Shortly after the Sandy Hook school shooting, I read in the newspaper that the perpetrator suffered from Asperger’s syndrome:
…characterized by socially awkward behavior, difficulty in understanding or reading other people’s emotions, intense, narrow interests and rituals, and often high intelligence.
I found it chilling: they could have been writing about me when I was growing up. So how come I didn’t turn into a mass murderer?
When I was a kid in the 1960s, I had trouble in school, not with my academic subjects, but with ‘fitting in with the group.’ The school was writing unpleasant letters to my parents, and my mother took me to see one of the noted psychiatrists at the time. (Not that my parents were very rich, but my mother believed that if she went to just anyone, the school wouldn’t believe the report.)
“Nothing wrong with him: he’s just a smart kid,” the doctor reported. “Take him to learn to swim.”
And my parents did exactly that, and I never had an encounter with a psychiatrist again.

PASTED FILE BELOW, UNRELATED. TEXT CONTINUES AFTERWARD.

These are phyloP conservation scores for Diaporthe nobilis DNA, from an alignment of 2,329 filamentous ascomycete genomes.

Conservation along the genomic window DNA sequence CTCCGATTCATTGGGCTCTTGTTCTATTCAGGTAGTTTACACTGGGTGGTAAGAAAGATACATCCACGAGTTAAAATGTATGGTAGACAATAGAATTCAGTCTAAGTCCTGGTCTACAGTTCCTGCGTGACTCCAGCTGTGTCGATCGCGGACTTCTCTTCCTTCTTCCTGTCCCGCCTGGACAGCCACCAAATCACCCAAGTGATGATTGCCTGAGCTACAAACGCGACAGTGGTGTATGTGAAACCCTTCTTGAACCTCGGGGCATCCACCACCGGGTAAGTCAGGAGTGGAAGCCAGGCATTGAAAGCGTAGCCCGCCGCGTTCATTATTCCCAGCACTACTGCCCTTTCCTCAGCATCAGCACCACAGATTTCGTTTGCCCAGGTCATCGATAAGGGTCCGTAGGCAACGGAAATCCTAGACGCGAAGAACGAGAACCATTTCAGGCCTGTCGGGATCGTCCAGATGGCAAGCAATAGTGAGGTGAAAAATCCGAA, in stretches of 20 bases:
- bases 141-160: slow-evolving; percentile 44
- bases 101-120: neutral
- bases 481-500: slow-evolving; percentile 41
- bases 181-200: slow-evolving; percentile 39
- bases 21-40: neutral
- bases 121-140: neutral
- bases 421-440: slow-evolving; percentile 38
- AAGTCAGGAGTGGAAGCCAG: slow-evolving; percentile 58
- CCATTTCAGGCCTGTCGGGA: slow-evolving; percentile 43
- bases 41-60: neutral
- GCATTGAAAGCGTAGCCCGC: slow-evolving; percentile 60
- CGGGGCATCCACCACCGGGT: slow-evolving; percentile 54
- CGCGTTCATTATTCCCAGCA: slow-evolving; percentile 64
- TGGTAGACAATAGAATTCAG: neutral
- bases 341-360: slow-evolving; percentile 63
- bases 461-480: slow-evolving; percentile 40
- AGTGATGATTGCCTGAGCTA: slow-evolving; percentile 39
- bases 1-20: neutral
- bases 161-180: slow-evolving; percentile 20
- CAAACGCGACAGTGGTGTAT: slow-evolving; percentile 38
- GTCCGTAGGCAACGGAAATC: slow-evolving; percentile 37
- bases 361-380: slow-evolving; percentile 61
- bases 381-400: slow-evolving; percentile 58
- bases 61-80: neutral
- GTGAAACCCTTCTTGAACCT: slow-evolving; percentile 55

But if I were growing up today, with the same habits and attitudes that I had back then, I’m sure that medical science would have found something wrong with me, and I’d end up getting medicated. Perhaps, after an event like the Sandy Hook shooting, I might have even been considered dangerous. (Not ‘dangerous’ in a cool way: ‘dangerous’ as requiring more and stronger medications.)
I am introverted. It’s not that I want to spend my life locked up in my room: I like getting out and dealing with people about useful things. But I’m not really interested in just hanging out with people: I find it draining. I am not a party person.
Up until fairly recently, I’ve assumed that some people are introverted, some extroverted, and some in-between. And I haven’t considered it as very important.
But if employers are using psych tests to qualify candidates (maybe useful for a job as a spy, but over the top for office work), and looking not to hire introverts, is introversion the next mental illness?